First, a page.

From the Kathmandu Press: Thursday, November 9, 2017

Major Nepali and English newspapers published from Kathmandu on Thursday have prioritised a host of issues related to provincial and federal parliamentary elections scheduled for November 26 and December 7. Issues of the polls are so prominent that other significant issues from economic and socio-cultural spheres have got very little space in the front page today.

As the election dates are coming closer, major newspapers have shifted the focus to various districts in various provinces of the country from the capital. News stories dispatched from the districts have received more attention than ever in the front page these days.


UML, Congress hopeful of securing majority

Naya Patrika lead story for the day says two biggest parties of the country—CPN-UML and Nepali Congress—hope that they can win majority of 165 first-past-the-post seats in the House of Representatives. It says the Congress has estimated that victory in 60 constituencies is very certain and it can add 50 more seats if it works hard. Likewise, the UML says it will win 87 seats. The party has filed nominations in 96 constituencies only as it left 62 constituencies for the CPN-Maoist Centre and seven others for other fringe parties. The Maoist Centre, however, is still waiting for reports from local units to estimate the party’s performance.

The report informs that the Rastriya Prajatantra Party says it improves the performance from local levels whereas the Rastriya Prajatantra Party-Democratic is confident of winning all four constituencies that its candidates are contesting in. The Federal Socialist Forum-Nepal is hopeful of securing majority in Province 2 whereas the Rastriya Janata Party Nepal is yet to make final calculations.

Rs 50 billion need to bid farewell to ‘anti-adjustment’ staff

The Ministry of Finance has estimated that it needs around Rs 50 billion to facilitate the process of government staff adjustment in the recently created federal structure, reports Karobar in its lead story today.

The report explains that the money is needed for staff who are unwilling to get adjusted with the new structure. The government has expected that around 20,000 staff will choose the option of retirement as it pays them a hefty sum and Rs 2.7 million is needed for the retirement of one person.

Meanwhile, The Himalayan Times says, quoting spokesperson at the Ministry of General Administration Shiva Ram Neupane, that the government will be able to conclude the process of staff adjustment at three ties of local, provincial and federal governments only after one year. The report says the Ministry has sent the draft of Civil Servants Adjustment Regulations to the Ministry of Finance for approval.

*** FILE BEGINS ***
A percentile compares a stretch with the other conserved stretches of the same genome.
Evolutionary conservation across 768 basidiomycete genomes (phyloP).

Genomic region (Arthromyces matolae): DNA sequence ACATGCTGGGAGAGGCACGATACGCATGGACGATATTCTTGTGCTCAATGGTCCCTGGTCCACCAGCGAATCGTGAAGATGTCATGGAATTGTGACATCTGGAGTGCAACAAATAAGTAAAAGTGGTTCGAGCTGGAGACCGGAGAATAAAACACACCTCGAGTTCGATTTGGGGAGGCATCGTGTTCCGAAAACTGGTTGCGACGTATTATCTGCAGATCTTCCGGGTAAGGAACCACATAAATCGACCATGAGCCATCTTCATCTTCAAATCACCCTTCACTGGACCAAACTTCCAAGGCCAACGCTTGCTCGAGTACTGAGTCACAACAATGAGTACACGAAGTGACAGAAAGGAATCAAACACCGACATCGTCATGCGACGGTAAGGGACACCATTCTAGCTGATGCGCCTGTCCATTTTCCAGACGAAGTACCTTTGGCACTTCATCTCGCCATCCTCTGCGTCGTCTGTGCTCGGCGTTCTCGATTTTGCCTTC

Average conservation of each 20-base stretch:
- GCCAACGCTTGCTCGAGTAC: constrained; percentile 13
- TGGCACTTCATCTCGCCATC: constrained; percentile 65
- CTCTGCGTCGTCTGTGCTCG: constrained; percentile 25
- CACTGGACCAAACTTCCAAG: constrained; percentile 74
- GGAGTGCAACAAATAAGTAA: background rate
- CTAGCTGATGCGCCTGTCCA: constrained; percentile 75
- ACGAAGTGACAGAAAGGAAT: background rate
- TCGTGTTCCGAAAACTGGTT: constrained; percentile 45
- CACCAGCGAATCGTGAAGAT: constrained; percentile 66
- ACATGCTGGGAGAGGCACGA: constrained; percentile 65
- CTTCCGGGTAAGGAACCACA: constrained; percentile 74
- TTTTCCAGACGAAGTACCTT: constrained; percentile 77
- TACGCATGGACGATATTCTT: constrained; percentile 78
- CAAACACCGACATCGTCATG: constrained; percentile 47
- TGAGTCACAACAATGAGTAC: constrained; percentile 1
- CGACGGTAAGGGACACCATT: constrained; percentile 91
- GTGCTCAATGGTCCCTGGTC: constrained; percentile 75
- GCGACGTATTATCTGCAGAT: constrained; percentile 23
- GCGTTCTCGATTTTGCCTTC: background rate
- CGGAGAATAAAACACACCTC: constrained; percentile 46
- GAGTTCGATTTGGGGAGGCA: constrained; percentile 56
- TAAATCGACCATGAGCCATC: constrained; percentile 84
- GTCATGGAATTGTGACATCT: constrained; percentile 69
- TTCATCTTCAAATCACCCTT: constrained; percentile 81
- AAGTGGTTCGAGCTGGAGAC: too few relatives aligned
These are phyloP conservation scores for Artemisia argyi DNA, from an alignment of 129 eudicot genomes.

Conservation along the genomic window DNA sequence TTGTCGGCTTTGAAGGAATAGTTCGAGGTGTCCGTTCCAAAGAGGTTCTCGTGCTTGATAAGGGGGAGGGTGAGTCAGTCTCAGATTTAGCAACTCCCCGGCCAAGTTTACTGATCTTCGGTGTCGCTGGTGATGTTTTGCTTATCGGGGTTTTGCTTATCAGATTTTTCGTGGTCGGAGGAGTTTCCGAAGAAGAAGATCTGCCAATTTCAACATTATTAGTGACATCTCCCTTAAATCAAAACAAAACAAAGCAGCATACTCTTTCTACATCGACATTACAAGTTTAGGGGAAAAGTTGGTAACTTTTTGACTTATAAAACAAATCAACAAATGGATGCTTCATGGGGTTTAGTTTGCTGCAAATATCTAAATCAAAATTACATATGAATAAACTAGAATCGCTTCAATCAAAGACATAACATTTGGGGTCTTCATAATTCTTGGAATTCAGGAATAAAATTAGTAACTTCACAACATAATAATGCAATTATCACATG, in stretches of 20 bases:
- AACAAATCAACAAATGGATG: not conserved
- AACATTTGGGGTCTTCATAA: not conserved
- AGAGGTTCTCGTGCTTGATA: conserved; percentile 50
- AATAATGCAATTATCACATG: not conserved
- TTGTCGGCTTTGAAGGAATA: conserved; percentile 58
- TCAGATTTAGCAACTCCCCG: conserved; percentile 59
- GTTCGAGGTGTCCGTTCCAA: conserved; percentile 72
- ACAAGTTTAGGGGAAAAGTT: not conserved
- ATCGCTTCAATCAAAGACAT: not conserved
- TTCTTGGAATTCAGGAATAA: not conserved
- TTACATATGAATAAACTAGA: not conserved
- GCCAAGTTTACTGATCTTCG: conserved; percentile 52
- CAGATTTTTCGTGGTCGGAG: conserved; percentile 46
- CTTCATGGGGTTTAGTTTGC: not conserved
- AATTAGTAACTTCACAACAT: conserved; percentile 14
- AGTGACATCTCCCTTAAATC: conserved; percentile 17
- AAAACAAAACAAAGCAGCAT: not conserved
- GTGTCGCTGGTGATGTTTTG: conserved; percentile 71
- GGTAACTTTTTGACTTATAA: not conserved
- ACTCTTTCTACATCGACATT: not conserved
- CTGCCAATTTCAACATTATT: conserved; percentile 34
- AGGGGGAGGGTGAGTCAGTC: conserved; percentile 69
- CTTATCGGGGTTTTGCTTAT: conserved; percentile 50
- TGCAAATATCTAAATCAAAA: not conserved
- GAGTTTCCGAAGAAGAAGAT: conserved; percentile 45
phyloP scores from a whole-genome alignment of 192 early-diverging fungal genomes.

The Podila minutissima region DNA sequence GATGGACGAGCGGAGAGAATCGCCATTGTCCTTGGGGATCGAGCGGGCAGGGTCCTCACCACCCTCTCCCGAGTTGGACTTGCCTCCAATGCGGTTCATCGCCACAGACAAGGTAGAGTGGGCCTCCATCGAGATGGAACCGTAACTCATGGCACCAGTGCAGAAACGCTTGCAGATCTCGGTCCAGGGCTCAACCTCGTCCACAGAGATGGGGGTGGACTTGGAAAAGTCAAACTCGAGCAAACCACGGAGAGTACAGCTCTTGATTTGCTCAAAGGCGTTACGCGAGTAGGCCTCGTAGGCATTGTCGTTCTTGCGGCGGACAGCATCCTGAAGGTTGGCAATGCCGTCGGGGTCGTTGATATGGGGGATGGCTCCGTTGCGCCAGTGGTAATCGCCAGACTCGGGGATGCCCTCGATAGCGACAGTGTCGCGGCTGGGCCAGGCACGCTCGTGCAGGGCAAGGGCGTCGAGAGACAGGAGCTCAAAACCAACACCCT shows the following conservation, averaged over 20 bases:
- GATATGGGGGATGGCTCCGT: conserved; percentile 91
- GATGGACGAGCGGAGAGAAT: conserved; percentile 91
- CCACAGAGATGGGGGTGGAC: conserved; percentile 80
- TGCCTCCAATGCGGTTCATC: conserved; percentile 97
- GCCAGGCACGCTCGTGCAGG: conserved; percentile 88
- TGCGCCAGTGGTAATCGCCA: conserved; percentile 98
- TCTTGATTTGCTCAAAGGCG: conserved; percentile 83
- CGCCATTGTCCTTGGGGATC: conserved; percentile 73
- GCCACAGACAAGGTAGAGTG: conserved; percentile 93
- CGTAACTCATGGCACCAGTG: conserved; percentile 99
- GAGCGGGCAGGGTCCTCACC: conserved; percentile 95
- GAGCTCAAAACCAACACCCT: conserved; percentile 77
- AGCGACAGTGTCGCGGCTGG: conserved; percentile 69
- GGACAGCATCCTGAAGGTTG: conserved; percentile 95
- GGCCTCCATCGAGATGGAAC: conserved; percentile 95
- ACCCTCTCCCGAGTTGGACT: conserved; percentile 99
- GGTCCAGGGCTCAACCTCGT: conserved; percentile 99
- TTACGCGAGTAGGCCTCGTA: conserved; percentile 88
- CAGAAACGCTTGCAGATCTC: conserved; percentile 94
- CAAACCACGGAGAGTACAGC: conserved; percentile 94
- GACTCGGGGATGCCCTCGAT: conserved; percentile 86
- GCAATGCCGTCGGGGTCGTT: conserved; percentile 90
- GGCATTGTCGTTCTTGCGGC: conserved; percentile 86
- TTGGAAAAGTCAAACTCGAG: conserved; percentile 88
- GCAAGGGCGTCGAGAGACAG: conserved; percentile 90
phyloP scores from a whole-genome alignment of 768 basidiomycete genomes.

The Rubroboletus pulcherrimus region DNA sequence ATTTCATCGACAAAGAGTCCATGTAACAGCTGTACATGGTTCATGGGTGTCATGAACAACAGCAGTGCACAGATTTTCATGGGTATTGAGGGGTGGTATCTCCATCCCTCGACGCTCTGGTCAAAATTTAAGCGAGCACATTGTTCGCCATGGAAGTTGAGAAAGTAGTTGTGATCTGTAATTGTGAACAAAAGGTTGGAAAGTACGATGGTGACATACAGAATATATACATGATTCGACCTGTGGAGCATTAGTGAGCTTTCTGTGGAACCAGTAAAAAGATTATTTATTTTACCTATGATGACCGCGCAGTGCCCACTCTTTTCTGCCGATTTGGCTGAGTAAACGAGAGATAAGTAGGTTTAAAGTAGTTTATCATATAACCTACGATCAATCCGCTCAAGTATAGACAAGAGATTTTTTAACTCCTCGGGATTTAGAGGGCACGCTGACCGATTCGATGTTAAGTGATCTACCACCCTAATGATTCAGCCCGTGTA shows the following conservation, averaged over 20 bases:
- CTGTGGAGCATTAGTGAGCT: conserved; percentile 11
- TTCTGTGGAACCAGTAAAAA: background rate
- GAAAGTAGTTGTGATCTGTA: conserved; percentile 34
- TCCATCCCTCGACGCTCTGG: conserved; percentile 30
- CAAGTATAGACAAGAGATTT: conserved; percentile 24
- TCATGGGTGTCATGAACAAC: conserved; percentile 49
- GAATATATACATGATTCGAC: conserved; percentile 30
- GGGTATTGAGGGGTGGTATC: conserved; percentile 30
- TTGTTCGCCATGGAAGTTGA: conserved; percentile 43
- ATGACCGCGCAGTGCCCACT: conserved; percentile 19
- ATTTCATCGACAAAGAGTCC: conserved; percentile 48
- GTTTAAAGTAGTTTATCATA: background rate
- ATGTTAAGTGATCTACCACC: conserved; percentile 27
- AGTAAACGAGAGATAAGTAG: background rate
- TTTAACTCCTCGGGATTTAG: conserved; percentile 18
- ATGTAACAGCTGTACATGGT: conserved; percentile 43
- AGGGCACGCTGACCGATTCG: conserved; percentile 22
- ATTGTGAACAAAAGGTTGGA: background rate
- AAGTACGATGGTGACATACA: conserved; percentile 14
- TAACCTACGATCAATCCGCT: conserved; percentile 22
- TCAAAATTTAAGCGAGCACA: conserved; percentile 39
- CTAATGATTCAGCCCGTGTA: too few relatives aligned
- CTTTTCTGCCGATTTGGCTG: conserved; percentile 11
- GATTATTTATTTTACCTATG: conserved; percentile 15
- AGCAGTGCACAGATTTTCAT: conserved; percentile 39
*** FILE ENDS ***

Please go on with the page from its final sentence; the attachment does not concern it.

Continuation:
Govt staff’s trade unions demand voting right

Four trade unions of government staff backed by key political parties have warned that they will resort to protest and boycott the assignment in the run-up to elections if they are not ensured of right to vote from their workplaces in upcoming provincial and federal parliamentary elections.

Annapurna Post says the unions affiliated to Nepali Congress, CPN-UML, CPN-Maoist Centre and Madhesh-centric parties have said the Election Commission must provide them with the right to vote notwithstanding which constituencies they are working in as per a recent suggestion extended from the Supreme Court.

The organisations had organised a press meet in Kathmandu yesterday to issue the warning.


Nepali woman dies in Kuwait while fleeing confinement

The Kathmandu Post reports that a Nepali woman died in Kuwait while she was trying to escape the confinement of a manpower agent in a building at Hawally in the Arab state. The victim has been identified as Anita Shakya of Kathmandu and she was taken to Kuwait by human traffickers via India on October 16.

Ex-lawmakers yet to return vehicles

Top leaders of major political parties pose for a photo with Speaker Onsari Gharti on the last day of Parliament, October 14, 2017.

Various leaders of Parliament that dissolved in October are yet to return vehicles that the Parliament Secretariat provided them to facilitate their movement for House duties, reports Republica in its lead story today. Those yet to return the state facility include then Speaker Onsari Gharti Magar, Deputy Speaker Ganga Prasad Yadav, and lawmakers Bhishma Raj Angdembe, Kunti Kumari Shahi, Yogendra Chaudhary and Sushil Kumar Shrestha among others.

Use of children in electioneering banned

File image: Ayodhee Prasad Yadav

Chief Election Commissioner Ayodhee Prasad Yadav says the Election Commission strictly bans the use of children in any activity related to the elections. In response to a delegation of NGOs working for child rights and education, Yadav said the Commission would not let parties mobilise and participate children in assemblies, rallies and other electioneering activities, reports Gorkhapatra.

On the occasion, Yadav also said that schools would not be used to count votes this time as far as possible so that it would not affect children’s right to education.


PM’s wife to buy new house in Dhangadhi to avoid ‘tourist candidate’ charge

File: Sher Bahadur Deuba and his wife Arzu Rana

Prime Minister Sher Bahadur Deuba’s wife Arzu Rana is contesting the first-past-the-post parliamentary elections from Kailali-5. As opponents have accused her of being a ‘tourist candidate’, the first lady is all set to buy a new house in Dhangadhi, the district headquarters, reports Nagarik in its anchor story.

Though Rana is yet to buy the house and make the full payment, she has already been staying at the building previously owned by Sharaa Hamal.

“I have been visiting the city frequently for last 25 years so how can I be a tourist?” she says, “I am preparing to buy a new house so that I can regularly stay here.”

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